The most severe symptom of leprosy is that of the damage to the peripheral nerves. Because of the deterioration of the sense of touch, the infected person has a hard time feeling pain. The leprous person may harm those numb areas and not even know it. It was once thought that leprosy made your body parts "just fall off", but that is not the case. Loss of fingers and toes is due to repeated damage to those areas. Many times, the areas just have to be amputated. In addition to the inability to feel, muscle weakness can cause deformities. Fingers can start to curve inward, and feet can become too weak to flex. Doctors call this condition "footdrop". [4]

Diagnosis

The first step to diagnosing leprosy is noticing the symptoms: white rashes, lumps, enlarged nerves, numbness, deformities, and muscle weakness. The next step for diagnosis is to examine the infected tissue under a microscope. Because the signs of leprosy resemble many other diseases, it is many times misdiagnosed. Unaware doctors sometimes mistake leprosy for a fungus or ringworm and treat it with a topical cream. Because the disease progresses so slowly it could take months before they realize what they are dealing with is leprosy. By that point, the leprosy could have already permanetly destroyed parts of the nervous system. [5]

Prevention

This man has had leprosy for 17 years. The collapsed nose bridge is a typical sign for leprosy.

Risk of spreading leprosy is low because only the untreated lepromatous form is contagious, and once treatment has started, leprosy cannot be spread. The best way to prevent the spread of leprosy is the early diagnosis and treatment of people who are infected. For household contacts, it is recommended to have every family member have annual examinations for at least five years after last contact with a person who was infectious. Avoiding contact with bodily fluids from the infected person is a good prevention, as well as avoiding contact with any rashes on the infected person. Most people's immune systems can fight off the bacteria before it becomes a problem, so even if you come in contact with a leprous person, you aren't guaranteed to contract the disease, but it is still wise to stay clear until treatment has begun. People who develop leprosy may have genes that make them susceptible to the infection once they are exposed, most are not susceptible to contracting the disease. A vaccine called Bacille Calmette-Guérin, used to prevent tuberculosis, provides some protection against leprosy, but it is not often used to prevent leprosy.[6]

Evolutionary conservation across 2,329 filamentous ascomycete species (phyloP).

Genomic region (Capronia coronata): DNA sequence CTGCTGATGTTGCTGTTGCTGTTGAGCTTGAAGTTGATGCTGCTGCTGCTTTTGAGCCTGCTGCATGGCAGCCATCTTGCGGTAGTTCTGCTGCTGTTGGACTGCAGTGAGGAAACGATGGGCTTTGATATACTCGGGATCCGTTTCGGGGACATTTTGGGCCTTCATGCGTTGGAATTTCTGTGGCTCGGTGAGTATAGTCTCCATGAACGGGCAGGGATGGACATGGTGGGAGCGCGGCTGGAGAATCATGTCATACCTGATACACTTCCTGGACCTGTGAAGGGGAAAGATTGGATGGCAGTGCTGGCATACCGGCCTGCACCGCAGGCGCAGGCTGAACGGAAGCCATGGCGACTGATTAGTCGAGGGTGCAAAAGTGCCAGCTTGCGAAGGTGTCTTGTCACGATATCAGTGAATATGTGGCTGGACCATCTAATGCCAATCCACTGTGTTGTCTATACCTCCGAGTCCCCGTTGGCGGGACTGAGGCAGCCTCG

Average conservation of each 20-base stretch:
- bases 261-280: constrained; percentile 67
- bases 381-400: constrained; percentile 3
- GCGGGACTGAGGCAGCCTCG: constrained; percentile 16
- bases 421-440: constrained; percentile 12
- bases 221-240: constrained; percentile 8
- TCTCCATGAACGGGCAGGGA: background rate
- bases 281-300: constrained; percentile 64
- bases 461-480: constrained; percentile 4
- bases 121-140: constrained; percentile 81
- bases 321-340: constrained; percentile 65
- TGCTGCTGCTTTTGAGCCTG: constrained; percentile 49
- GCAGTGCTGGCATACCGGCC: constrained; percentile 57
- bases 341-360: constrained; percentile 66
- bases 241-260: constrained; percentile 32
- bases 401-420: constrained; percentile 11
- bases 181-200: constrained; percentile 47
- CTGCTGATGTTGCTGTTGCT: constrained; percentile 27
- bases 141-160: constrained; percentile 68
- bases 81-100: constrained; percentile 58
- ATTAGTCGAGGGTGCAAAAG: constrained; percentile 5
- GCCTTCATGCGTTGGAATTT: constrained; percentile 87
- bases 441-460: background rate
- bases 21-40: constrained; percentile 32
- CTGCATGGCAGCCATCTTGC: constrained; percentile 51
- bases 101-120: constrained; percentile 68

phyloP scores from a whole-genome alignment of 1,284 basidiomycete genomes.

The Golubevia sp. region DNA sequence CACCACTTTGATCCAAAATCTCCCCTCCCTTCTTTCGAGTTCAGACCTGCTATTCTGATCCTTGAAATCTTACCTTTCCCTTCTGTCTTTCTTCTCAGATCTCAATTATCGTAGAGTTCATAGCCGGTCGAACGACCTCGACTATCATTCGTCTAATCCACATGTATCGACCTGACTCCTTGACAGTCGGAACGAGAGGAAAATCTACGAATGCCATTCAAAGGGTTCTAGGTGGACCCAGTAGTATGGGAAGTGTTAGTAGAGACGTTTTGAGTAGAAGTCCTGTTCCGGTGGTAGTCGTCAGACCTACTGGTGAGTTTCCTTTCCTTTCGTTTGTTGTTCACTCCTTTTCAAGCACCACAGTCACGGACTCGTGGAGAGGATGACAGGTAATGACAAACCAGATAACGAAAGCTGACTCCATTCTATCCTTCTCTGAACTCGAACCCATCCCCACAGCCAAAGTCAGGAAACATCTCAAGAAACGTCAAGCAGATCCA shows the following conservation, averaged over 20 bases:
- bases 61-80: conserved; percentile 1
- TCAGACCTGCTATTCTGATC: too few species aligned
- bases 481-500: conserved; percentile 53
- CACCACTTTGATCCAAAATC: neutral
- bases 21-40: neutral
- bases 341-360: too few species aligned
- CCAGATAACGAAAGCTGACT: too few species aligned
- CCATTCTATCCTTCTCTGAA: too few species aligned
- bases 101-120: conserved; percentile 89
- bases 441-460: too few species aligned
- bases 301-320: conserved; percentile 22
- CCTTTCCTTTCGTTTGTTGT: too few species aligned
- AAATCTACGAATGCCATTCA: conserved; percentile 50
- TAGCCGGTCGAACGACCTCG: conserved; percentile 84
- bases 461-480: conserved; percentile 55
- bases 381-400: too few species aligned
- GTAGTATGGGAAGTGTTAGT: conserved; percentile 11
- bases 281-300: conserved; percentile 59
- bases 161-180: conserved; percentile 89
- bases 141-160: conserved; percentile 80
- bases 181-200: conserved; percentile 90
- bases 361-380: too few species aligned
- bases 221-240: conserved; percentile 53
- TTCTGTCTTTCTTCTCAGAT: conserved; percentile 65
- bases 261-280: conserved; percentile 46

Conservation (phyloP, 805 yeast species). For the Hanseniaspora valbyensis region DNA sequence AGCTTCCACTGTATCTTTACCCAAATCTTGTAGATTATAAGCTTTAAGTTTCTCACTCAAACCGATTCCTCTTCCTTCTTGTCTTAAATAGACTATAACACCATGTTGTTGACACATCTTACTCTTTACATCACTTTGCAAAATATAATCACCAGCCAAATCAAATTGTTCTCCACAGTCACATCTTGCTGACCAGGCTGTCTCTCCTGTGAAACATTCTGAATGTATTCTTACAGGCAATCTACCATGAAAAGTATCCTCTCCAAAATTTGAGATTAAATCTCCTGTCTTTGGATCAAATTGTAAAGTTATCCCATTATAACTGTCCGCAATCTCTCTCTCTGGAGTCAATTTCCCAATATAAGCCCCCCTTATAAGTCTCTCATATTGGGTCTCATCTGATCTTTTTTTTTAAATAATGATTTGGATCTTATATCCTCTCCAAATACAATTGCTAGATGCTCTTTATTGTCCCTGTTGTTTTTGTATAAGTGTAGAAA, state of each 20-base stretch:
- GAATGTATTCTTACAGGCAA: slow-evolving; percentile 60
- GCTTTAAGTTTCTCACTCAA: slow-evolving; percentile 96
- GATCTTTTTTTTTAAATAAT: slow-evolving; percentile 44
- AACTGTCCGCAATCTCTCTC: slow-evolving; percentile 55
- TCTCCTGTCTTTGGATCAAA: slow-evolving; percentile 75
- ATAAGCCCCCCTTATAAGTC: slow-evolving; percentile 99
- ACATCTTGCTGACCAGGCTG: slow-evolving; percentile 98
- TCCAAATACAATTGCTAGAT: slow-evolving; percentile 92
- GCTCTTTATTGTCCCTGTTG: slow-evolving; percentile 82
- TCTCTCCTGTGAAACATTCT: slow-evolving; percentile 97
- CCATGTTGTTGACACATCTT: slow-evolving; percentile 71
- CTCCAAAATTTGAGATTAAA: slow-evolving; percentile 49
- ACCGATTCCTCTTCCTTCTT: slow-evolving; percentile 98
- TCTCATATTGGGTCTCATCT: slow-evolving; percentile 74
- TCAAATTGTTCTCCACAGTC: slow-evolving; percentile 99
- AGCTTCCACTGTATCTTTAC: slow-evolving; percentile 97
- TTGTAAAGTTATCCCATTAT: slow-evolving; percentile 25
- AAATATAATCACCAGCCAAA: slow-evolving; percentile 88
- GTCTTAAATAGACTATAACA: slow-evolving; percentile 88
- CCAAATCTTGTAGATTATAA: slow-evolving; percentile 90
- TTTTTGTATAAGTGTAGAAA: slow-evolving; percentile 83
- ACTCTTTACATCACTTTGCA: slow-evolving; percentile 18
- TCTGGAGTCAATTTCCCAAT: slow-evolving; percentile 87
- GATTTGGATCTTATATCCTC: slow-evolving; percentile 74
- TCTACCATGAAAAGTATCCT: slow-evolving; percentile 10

Treatment

For the longest time, there was no cure for leprosy, and lepers were forced to be segregated from society for extended periods of time. Nowadays, most people with leprosy are treated and easily cured with antibiotics. In addition, when diagnosed early and treatment is started, many symptoms and complications can be completely avoided. The length of time a person is treated will vary depending upon the form of the disease that a person has.

The types of antibiotics to kill the bacteria that causes leprosy, Mycobacterium leprae, varies depending on which form of leprosy it is. Several antibiotics are often combined together because the bacteria is sometimes resistant to antibiotics. The most commonly used antibiotics are Dapsone, Rifampin, Clofazimine, Clarithromycin, Ofloxacin, Levofloxacin, and Minocycline.[7]

Depending on the severity of the infection, treatment continues from 6 months to many years. Some doctors recommend lifelong treatment with dapsone for people with the lepromatous form of leprosy. Antibiotics are highly effective in curing leprosy, but it cannot reverse any nerve damage that has already occurred prior to starting treatment.

References

Other Bacterial Diseases